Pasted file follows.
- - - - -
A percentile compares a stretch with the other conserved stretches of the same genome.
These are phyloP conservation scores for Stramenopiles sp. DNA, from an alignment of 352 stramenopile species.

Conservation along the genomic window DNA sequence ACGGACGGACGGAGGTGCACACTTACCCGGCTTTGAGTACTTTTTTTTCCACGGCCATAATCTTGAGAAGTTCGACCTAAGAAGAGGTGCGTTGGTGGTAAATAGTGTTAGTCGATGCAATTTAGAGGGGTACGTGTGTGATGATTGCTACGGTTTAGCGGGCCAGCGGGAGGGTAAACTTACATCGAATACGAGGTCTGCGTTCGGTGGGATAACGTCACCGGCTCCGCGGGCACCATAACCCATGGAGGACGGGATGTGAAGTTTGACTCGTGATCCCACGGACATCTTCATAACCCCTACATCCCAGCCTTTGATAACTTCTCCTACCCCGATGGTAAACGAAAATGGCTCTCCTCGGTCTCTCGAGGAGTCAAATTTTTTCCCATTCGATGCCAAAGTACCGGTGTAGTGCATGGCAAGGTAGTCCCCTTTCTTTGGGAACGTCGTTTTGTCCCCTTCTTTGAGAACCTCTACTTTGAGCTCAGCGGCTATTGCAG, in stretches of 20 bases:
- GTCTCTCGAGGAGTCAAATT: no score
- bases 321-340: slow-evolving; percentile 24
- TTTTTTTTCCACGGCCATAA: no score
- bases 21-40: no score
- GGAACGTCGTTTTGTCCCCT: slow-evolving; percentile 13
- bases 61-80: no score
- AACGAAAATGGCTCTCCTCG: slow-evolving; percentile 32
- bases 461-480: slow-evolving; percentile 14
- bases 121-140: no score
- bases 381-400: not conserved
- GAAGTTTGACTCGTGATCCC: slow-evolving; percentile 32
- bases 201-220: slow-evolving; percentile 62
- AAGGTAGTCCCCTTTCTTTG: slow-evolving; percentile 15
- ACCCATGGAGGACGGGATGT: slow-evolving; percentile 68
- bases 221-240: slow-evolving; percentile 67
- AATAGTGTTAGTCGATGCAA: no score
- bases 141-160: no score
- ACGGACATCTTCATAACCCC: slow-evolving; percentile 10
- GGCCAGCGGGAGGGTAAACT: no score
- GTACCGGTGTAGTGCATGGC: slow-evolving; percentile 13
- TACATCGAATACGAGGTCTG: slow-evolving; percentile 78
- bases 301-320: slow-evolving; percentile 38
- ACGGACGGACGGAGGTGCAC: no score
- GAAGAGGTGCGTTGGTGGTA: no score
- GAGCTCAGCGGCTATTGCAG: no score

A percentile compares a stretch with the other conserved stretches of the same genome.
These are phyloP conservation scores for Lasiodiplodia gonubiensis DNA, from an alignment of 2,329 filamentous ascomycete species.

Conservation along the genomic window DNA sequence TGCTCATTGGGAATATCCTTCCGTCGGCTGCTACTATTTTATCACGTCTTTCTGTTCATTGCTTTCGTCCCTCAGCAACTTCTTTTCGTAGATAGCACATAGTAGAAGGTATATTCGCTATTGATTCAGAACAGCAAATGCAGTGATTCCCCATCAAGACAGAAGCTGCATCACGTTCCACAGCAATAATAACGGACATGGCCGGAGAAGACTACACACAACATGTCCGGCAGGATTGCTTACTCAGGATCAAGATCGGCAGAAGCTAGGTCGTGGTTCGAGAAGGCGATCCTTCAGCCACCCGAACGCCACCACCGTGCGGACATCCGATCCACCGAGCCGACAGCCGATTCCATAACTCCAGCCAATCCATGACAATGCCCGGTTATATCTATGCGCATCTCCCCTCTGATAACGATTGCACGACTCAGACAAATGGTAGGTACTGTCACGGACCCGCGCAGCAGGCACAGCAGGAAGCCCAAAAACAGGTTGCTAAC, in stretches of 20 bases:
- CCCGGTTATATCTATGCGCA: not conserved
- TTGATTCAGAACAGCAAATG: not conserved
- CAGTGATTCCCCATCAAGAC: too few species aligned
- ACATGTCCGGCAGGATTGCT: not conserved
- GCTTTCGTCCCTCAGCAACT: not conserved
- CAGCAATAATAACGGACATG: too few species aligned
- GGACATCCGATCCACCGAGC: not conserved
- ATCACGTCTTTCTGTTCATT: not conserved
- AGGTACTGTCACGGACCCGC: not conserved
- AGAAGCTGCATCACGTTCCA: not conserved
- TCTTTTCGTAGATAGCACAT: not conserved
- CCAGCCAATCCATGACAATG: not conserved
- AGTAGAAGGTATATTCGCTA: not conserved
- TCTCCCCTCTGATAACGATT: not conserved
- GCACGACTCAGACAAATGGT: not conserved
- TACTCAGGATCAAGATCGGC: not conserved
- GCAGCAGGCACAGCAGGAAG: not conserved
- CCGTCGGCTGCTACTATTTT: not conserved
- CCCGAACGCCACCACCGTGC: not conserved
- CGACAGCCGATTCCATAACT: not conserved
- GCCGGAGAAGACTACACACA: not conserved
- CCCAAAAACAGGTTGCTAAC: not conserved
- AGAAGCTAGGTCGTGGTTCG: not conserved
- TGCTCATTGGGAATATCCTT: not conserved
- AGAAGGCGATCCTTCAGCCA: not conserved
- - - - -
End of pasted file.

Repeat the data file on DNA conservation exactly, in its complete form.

A percentile compares a stretch with the other conserved stretches of the same genome.
These are phyloP conservation scores for Stramenopiles sp. DNA, from an alignment of 352 stramenopile species.

Conservation along the genomic window DNA sequence ACGGACGGACGGAGGTGCACACTTACCCGGCTTTGAGTACTTTTTTTTCCACGGCCATAATCTTGAGAAGTTCGACCTAAGAAGAGGTGCGTTGGTGGTAAATAGTGTTAGTCGATGCAATTTAGAGGGGTACGTGTGTGATGATTGCTACGGTTTAGCGGGCCAGCGGGAGGGTAAACTTACATCGAATACGAGGTCTGCGTTCGGTGGGATAACGTCACCGGCTCCGCGGGCACCATAACCCATGGAGGACGGGATGTGAAGTTTGACTCGTGATCCCACGGACATCTTCATAACCCCTACATCCCAGCCTTTGATAACTTCTCCTACCCCGATGGTAAACGAAAATGGCTCTCCTCGGTCTCTCGAGGAGTCAAATTTTTTCCCATTCGATGCCAAAGTACCGGTGTAGTGCATGGCAAGGTAGTCCCCTTTCTTTGGGAACGTCGTTTTGTCCCCTTCTTTGAGAACCTCTACTTTGAGCTCAGCGGCTATTGCAG, in stretches of 20 bases:
- GTCTCTCGAGGAGTCAAATT: no score
- bases 321-340: slow-evolving; percentile 24
- TTTTTTTTCCACGGCCATAA: no score
- bases 21-40: no score
- GGAACGTCGTTTTGTCCCCT: slow-evolving; percentile 13
- bases 61-80: no score
- AACGAAAATGGCTCTCCTCG: slow-evolving; percentile 32
- bases 461-480: slow-evolving; percentile 14
- bases 121-140: no score
- bases 381-400: not conserved
- GAAGTTTGACTCGTGATCCC: slow-evolving; percentile 32
- bases 201-220: slow-evolving; percentile 62
- AAGGTAGTCCCCTTTCTTTG: slow-evolving; percentile 15
- ACCCATGGAGGACGGGATGT: slow-evolving; percentile 68
- bases 221-240: slow-evolving; percentile 67
- AATAGTGTTAGTCGATGCAA: no score
- bases 141-160: no score
- ACGGACATCTTCATAACCCC: slow-evolving; percentile 10
- GGCCAGCGGGAGGGTAAACT: no score
- GTACCGGTGTAGTGCATGGC: slow-evolving; percentile 13
- TACATCGAATACGAGGTCTG: slow-evolving; percentile 78
- bases 301-320: slow-evolving; percentile 38
- ACGGACGGACGGAGGTGCAC: no score
- GAAGAGGTGCGTTGGTGGTA: no score
- GAGCTCAGCGGCTATTGCAG: no score

A percentile compares a stretch with the other conserved stretches of the same genome.
These are phyloP conservation scores for Lasiodiplodia gonubiensis DNA, from an alignment of 2,329 filamentous ascomycete species.

Conservation along the genomic window DNA sequence TGCTCATTGGGAATATCCTTCCGTCGGCTGCTACTATTTTATCACGTCTTTCTGTTCATTGCTTTCGTCCCTCAGCAACTTCTTTTCGTAGATAGCACATAGTAGAAGGTATATTCGCTATTGATTCAGAACAGCAAATGCAGTGATTCCCCATCAAGACAGAAGCTGCATCACGTTCCACAGCAATAATAACGGACATGGCCGGAGAAGACTACACACAACATGTCCGGCAGGATTGCTTACTCAGGATCAAGATCGGCAGAAGCTAGGTCGTGGTTCGAGAAGGCGATCCTTCAGCCACCCGAACGCCACCACCGTGCGGACATCCGATCCACCGAGCCGACAGCCGATTCCATAACTCCAGCCAATCCATGACAATGCCCGGTTATATCTATGCGCATCTCCCCTCTGATAACGATTGCACGACTCAGACAAATGGTAGGTACTGTCACGGACCCGCGCAGCAGGCACAGCAGGAAGCCCAAAAACAGGTTGCTAAC, in stretches of 20 bases:
- CCCGGTTATATCTATGCGCA: not conserved
- TTGATTCAGAACAGCAAATG: not conserved
- CAGTGATTCCCCATCAAGAC: too few species aligned
- ACATGTCCGGCAGGATTGCT: not conserved
- GCTTTCGTCCCTCAGCAACT: not conserved
- CAGCAATAATAACGGACATG: too few species aligned
- GGACATCCGATCCACCGAGC: not conserved
- ATCACGTCTTTCTGTTCATT: not conserved
- AGGTACTGTCACGGACCCGC: not conserved
- AGAAGCTGCATCACGTTCCA: not conserved
- TCTTTTCGTAGATAGCACAT: not conserved
- CCAGCCAATCCATGACAATG: not conserved
- AGTAGAAGGTATATTCGCTA: not conserved
- TCTCCCCTCTGATAACGATT: not conserved
- GCACGACTCAGACAAATGGT: not conserved
- TACTCAGGATCAAGATCGGC: not conserved
- GCAGCAGGCACAGCAGGAAG: not conserved
- CCGTCGGCTGCTACTATTTT: not conserved
- CCCGAACGCCACCACCGTGC: not conserved
- CGACAGCCGATTCCATAACT: not conserved
- GCCGGAGAAGACTACACACA: not conserved
- CCCAAAAACAGGTTGCTAAC: not conserved
- AGAAGCTAGGTCGTGGTTCG: not conserved
- TGCTCATTGGGAATATCCTT: not conserved
- AGAAGGCGATCCTTCAGCCA: not conserved